As a general rule, under the Uniform Act, grounds for non-recognition can be predicated upon:
- Lack of conclusiveness: if the judgment was rendered under a system which does not provide impartial tribunals or procedures compatible with the requirements of due process of law.
- the foreign court did not have personal jurisdiction over the defendant.
- The foreign court did not have jurisdiction over the subject matter;
- The defendant in the proceedings in the foreign court did not receive notice of the proceedings in sufficient time to enable him to defend;
- The judgment was obtained by fraud;
- The cause of action on which the judgment is based is repugnant to the public policy of the state where enforcement is sought;
- The judgment conflicts with another final and conclusive judgment;
- The proceeding in the foreign court was contrary to an agreement between the parties under which the dispute in question was to be settled otherwise than by proceedings in that court; or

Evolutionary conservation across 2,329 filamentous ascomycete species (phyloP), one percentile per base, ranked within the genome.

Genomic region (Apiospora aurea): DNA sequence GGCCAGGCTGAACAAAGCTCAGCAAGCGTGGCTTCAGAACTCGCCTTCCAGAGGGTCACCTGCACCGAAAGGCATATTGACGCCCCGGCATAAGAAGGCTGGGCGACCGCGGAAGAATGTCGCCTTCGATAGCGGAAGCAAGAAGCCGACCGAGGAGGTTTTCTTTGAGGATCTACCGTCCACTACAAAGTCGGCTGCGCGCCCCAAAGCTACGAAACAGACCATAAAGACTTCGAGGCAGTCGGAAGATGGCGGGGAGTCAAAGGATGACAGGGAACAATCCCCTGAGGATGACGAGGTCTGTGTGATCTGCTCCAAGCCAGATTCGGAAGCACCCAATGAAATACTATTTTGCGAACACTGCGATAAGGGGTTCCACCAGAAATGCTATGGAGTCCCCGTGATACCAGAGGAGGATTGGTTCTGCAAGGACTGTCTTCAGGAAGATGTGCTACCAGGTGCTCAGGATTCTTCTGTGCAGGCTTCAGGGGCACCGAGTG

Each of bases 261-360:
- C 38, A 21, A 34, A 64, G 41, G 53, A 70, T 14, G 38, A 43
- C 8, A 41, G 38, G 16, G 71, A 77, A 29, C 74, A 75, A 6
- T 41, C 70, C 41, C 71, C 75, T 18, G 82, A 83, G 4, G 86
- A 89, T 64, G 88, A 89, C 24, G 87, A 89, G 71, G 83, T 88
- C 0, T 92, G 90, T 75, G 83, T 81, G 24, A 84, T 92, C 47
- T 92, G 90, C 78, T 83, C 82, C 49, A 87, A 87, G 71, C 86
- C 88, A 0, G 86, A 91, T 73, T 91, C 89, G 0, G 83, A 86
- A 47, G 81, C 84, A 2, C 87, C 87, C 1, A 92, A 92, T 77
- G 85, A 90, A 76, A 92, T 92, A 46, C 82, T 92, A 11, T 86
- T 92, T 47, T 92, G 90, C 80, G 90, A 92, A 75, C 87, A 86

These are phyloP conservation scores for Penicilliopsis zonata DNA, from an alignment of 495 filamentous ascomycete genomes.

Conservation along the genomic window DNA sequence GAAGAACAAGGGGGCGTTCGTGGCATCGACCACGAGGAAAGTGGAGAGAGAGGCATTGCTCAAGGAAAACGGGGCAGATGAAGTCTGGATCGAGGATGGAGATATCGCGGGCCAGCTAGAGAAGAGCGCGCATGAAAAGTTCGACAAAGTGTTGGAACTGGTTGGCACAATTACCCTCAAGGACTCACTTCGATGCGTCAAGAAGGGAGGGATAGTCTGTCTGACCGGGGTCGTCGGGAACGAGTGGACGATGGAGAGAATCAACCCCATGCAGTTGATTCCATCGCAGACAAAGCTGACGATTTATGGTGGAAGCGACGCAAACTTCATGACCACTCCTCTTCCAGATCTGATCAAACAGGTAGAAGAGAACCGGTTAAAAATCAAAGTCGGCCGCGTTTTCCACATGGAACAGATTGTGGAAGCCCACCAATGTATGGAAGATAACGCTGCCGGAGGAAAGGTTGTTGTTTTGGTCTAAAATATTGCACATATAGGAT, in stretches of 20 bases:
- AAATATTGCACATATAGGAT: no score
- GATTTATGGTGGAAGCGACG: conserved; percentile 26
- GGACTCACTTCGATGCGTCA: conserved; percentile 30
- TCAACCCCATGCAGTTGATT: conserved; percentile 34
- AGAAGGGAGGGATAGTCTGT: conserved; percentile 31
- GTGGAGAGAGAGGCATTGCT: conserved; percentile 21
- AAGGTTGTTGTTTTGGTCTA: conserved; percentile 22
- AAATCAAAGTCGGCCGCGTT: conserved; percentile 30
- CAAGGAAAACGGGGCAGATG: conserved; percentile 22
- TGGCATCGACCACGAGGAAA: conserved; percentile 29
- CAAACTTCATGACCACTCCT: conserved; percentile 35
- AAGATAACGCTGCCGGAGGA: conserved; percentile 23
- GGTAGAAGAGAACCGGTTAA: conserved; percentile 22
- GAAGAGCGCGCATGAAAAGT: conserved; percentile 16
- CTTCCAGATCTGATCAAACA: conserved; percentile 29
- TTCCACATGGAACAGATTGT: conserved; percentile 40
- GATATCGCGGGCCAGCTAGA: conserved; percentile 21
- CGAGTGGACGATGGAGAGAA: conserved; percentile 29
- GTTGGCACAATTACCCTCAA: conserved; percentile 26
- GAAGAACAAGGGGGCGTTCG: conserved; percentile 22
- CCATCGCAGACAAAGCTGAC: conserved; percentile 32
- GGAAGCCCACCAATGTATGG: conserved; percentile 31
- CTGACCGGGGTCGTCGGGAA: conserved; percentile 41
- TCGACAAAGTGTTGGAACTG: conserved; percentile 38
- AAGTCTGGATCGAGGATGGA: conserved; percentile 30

- In the case of jurisdiction based only on personal service, the foreign court was a seriously inconvenient forum for the trial of the action; or
- The judgment seeks to enforce the revenue and taxation laws of a foreign jurisdiction.
Some states of the US require foreign corporations to deposit "security" when filing suit in their courts. Some other states require foreign corporations to register to do business as a condition to suing.
In cases in federal court, a witness based outside the United States may execute an affidavit (or declaration) pursuant to 28 U.S.C. section 1746 without having his/her signature notarized. This procedure makes federal court more attractive to a litigant that expects to need to rely upon witnesses who are not based in the United States.
- A. Parrish, "Sovereignty, Not Due Process: Personal Jurisdiction Over Nonresident Alien Defendants" (2006) 41 Wake Forest L. Rev. 1
- Encyclopedia of International Commercial Litigation, Chapters on UK and Israel
- Federal Rule of Civil Procedure 45
- 13 U.L.A. 149 (1986)